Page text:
How to cultivate a community
25 May 2016
By Shadforth Financial Group
Community gardens not only offer valuable green space in urban pockets, they promote good health, social interaction and the opportunity to learn more about food.
A garden may become a social focal point of the community with people volunteering to help according to their available time and abilities. The social ties that develop by working together also helps to raise the overall levels of wellbeing in the community. In this article we look at some of the practical aspects to consider if you want to get a community garden started in your area.
Russ Grayson from the Australian City Farms and Community Gardens Network is a keen advocate of community gardens and says, “They give individuals and families access to fresh, nutritious food, all the while promoting physical fitness and health.”
Grayson then says, "But what people really talk about is how it gives them the chance to meet their neighbours — it’s that social aspect of getting together, learning new skills, and working as a team to produce something for the community that people really enjoy.”
Many towns and cities across Australia now have community gardens. To find out if there is one near you, then your local council is the best place to start. Some councils, like City of Sydney and City of Melbourne, have gardens already up and running but they also have useful online information on how you can set one up.
Putting down roots
Once up and running, a community garden can really begin to put down roots by establishing broader social programs. Some may introduce playgroups among the fruit trees, others can offer a place to gather and provide food to the homeless.
1. Management matters
While finding an appropriate piece of land and designing the site seems to be the obvious first steps to establishing a community garden, the best place to begin is actually with the people who are going to be involved.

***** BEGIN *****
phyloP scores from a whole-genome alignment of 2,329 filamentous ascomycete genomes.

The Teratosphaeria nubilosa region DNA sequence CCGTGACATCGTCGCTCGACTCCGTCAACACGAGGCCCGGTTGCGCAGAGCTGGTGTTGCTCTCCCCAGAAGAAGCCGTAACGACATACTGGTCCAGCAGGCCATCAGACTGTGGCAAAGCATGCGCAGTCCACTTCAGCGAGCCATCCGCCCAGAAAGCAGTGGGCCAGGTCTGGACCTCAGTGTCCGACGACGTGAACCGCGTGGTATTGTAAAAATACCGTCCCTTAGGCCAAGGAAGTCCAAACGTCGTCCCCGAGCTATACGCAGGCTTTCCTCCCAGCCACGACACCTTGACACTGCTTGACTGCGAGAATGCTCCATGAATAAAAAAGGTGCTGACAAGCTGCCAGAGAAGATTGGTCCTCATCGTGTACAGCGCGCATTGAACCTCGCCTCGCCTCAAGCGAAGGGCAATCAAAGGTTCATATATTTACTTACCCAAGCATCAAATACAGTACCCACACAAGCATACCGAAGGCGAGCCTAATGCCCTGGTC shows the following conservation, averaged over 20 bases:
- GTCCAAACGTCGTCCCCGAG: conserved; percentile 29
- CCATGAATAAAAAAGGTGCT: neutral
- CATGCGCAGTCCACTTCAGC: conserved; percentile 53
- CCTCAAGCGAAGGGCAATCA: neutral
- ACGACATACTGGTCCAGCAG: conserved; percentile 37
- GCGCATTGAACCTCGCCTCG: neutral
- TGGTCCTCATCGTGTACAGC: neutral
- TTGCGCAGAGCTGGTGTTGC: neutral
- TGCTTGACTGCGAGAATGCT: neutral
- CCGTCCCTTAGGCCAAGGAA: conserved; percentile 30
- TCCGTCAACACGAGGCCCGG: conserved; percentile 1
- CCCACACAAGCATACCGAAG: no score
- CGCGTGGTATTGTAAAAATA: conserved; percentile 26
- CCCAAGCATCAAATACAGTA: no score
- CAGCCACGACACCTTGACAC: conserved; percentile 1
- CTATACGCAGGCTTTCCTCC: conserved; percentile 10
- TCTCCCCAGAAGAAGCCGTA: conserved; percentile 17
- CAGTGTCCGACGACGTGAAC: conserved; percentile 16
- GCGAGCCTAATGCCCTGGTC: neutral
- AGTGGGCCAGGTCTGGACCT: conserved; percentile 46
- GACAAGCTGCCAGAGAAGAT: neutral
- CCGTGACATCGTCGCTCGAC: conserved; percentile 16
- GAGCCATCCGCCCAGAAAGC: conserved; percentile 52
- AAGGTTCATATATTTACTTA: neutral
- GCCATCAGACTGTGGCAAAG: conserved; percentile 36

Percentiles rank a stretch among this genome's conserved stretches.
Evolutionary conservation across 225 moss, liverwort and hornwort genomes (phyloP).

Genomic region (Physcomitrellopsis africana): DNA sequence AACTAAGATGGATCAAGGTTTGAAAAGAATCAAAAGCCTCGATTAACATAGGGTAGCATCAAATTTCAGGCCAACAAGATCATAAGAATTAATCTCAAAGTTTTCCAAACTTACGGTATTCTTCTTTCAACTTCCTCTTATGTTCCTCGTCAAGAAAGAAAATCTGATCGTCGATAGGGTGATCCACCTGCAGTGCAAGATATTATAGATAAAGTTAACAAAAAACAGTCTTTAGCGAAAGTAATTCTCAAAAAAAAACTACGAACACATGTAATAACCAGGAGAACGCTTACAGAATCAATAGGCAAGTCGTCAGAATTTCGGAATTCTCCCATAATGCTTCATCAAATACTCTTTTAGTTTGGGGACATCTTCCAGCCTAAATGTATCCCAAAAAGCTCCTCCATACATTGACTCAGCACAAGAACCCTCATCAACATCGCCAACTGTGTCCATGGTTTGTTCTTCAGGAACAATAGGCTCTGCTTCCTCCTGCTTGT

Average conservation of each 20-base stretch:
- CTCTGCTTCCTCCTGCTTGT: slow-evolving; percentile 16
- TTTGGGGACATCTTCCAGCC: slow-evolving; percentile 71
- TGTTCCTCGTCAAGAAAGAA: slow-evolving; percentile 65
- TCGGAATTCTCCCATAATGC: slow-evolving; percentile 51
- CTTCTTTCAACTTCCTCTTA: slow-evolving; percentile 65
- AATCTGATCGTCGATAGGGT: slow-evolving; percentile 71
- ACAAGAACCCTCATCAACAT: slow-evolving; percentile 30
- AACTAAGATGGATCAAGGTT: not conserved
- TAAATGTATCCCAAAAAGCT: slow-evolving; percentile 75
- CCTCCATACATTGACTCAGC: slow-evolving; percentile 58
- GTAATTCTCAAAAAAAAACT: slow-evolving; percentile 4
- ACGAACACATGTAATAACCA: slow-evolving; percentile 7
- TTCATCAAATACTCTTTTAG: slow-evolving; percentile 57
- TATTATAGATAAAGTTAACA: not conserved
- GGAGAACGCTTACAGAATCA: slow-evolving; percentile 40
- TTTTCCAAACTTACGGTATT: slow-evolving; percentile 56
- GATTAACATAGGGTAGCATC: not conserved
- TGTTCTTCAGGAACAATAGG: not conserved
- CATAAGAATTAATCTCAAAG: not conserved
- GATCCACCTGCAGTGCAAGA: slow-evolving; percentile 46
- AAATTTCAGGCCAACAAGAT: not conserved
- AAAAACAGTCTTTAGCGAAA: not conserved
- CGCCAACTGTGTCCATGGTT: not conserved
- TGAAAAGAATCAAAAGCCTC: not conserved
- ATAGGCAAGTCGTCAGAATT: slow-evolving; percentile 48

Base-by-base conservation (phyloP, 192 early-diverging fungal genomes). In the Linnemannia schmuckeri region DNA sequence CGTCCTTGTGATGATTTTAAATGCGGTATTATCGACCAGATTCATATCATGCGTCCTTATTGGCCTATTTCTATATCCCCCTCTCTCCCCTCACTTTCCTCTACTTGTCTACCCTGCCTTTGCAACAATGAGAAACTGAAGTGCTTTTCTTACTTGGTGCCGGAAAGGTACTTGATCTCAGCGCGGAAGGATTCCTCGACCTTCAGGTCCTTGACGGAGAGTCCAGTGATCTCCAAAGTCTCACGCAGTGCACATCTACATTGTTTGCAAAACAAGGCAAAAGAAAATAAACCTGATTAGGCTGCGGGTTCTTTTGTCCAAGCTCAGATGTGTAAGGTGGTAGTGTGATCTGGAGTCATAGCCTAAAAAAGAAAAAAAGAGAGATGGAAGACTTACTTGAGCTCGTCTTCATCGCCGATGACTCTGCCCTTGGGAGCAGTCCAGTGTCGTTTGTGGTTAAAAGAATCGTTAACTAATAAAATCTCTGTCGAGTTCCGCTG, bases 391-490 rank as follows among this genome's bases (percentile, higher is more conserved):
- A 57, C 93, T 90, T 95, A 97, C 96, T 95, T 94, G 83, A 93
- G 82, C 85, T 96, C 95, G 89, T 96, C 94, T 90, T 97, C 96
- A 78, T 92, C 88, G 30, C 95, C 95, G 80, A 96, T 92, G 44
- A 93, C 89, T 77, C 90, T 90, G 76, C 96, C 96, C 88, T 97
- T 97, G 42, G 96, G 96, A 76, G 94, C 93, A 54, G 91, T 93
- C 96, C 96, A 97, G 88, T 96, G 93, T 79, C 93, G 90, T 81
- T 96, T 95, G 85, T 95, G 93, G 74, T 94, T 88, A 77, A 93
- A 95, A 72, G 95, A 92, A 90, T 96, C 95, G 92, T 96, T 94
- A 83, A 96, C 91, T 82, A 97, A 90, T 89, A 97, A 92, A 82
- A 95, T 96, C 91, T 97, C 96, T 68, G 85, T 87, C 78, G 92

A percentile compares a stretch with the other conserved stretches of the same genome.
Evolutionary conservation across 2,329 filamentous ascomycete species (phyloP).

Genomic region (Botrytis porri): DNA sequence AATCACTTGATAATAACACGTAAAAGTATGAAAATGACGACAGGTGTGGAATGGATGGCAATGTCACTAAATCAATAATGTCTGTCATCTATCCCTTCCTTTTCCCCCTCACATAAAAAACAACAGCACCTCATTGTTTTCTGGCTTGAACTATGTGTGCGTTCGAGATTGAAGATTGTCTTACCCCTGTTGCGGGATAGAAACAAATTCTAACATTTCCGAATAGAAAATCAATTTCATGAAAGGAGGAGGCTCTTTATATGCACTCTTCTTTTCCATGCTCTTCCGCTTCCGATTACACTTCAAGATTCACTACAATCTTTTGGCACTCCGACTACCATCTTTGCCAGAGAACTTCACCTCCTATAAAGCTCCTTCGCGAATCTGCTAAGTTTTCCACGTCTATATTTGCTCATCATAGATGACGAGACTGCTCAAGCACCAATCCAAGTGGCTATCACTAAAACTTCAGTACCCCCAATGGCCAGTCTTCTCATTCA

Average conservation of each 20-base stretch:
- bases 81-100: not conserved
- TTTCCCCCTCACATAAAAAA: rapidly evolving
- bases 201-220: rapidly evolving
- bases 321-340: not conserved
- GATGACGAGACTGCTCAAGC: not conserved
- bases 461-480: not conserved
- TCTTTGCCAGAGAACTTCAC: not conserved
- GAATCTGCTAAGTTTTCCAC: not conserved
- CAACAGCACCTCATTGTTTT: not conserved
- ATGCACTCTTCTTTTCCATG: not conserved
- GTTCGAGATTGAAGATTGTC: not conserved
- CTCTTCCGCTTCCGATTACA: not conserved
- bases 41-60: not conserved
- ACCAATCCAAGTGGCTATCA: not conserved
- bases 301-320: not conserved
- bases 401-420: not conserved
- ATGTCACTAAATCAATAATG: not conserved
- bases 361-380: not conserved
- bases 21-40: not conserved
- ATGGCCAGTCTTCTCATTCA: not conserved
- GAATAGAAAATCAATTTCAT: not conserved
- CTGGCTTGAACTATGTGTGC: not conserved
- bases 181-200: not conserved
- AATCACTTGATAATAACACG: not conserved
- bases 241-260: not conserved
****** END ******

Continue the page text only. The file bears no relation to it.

“One person is not a community. So once you have a group in place, the real starting point is dealing with the organisational side of the garden. It’s relatively easy to grow fruit and vegetables, but it can be a great deal harder to grow the social relations and decision-making processes that underpin successful community gardening,” says Russ.
A management team will generally include a president, a public officer and a treasurer, who will then establish a schedule for group meetings and an appropriate decision-making process. Big decisions like whether to go organic, managing drainage and runoff, sourcing materials, dealing with waste and allocating plots is usually put to a vote.
2. Lay of the land
From there, you need land. Convincing council to hand over a vacant plot is where the real challenges can begin, however, many are now developing processes to help community gardens start out on the right foot.
“They need to see a community garden group as being capable and credible before giving them land. Some may even ask for evidence of how the group makes decisions and deals with organisational matters — which makes that first step of establishing the management group all the more crucial,” says Russ.
3. Design decisions
Council will also need a good understanding of what you intend to do with the space, so having some illustrations and photographs of other gardens and what they’ve done can help.
“Deciding what you want to plant depends on the type of land you’re allocated and the quality of the soil. For instance, you might get spot contamination from lead paint on an old house nearby, so this can affect the type of garden you choose to establish”.
You may want to consider above-ground planters for vegetable patches, as this will allow the feeder roots to grow above any spot contamination. If fruit trees are on the cards, different species have varying uptake rates with different chemicals, so again knowing the lie of the land will lead you towards the best garden design for your community.